6/20. Rep. Pete Sessions (R-TX) inserted a statement in the Congressional Record criticizing the FCC's spectrum allocation policies. He asked, "are our telecom regulators and regulations serving the New Economy or burdening it?" He also inserted a copy of an editorial published in the Wall Street Journal on the subject of Northpoint's dealings with the FCC. That editorial stated that "The allocation system may have worked well enough when it was designed 80 years ago to broadcast first radio and later TV. But a proliferation of wireless innovations has led to increased demand for spectrum space, and the current method of doling it out, like all attempts at central planning, has resulted in an artificial shortage. Wireless technologies, we'll add here, are but another way to shake America's thirst for broadband Internet access, and we suspect that the slothful deployment of broadband has played a significant role in Nasdaq's struggles of late and the dot-com skid in general. In effect, government control of the airwaves has helped to create virtual queues." See, Congressional Record, June 20, 2001, Page E1167.
Sen. Frist Addresses Telecom Act and Local Competition
6/20. Sen. Bill Frist (R-TN) spoke in the Senate regarding the Telecommunications Act of 1996, and the state of local competition. He stated that "it is imperative that we maintain a stable regulatory framework." He also stated that "Making fundamental changes to the structure of the 1996 Act will destabilize the already shaky competitive local exchange industry, depriving consumers of even the prospects for meaningful choice.
SEC E-SIGN Act Interpretation
6/21. The SEC published an interpretation in the Federal Register regarding the Application of the Electronic Signatures in Global and National Commerce (E-SIGN) Act to record retention requirements pertaining to issuers under the Securities Act of 1933, the Securities Exchange Act of 1934, and Regulation S-T.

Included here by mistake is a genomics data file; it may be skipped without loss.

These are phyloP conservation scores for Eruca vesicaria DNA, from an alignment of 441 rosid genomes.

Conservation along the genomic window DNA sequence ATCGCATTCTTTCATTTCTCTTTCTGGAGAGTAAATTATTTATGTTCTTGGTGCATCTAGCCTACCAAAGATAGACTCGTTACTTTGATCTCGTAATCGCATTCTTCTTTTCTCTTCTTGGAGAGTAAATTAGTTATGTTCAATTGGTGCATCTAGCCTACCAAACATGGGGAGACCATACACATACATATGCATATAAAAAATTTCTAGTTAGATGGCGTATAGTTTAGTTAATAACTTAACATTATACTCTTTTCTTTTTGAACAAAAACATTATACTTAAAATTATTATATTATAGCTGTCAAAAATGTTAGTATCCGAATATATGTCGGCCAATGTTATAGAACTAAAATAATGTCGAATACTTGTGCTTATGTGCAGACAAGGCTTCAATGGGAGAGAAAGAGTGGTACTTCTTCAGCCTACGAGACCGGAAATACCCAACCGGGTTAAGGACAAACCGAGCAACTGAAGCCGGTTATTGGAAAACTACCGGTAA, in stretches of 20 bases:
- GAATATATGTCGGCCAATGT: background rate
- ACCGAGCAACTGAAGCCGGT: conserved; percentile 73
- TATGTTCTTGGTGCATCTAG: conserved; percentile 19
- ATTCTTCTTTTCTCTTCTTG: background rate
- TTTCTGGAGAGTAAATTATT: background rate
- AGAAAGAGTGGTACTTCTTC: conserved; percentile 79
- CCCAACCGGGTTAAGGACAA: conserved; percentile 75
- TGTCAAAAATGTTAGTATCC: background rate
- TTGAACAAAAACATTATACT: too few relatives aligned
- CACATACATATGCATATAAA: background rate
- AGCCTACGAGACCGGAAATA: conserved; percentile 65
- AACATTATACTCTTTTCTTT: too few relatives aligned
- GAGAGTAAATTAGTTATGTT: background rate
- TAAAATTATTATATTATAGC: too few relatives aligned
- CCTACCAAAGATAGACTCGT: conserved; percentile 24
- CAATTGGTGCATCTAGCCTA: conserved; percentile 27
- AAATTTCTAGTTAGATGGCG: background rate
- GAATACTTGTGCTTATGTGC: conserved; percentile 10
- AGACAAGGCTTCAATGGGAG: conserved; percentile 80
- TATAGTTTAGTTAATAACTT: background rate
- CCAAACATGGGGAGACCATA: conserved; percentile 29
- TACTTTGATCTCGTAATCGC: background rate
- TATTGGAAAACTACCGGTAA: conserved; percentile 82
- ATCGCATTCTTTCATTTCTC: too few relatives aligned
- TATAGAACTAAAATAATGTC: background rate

People and Appointments
6/21. President Bush nominated Harris Hartz to be a Judge of the U.S. Court of Appeals for the Tenth Circuit. See, release.
6/21. President Bush nominated Jon Huntsman to be a Deputy United States Trade Representative. See, release.
6/21. The Senate Finance Committee held a hearing on several nominations, including Allen Johnson (Chief Agricultural Negotiator, USTR), William Lash (Asst. Sec. of Market Access and Compliance, DOC), Brian Roseboro (Asst. Sec. of Financial Markets, Treasury).
US Will Not Renew NTT Procurement Agreement
6/21. USTR Robert Zoellick announced that the U.S. "will not renew the bilateral Nippon Telegraph and Telephone (NTT) Agreement with Japan covering NTT procurement due to substantive progress on this issue. The agreement is set to expire July 1, 2001. Instead, the United States will actively monitor NTT's procurement practices and purchases from U.S. suppliers through information provided by U.S. industry." See, USTR release. See also, TIa release.
Lofgren Introduces Patent Reexamination Bill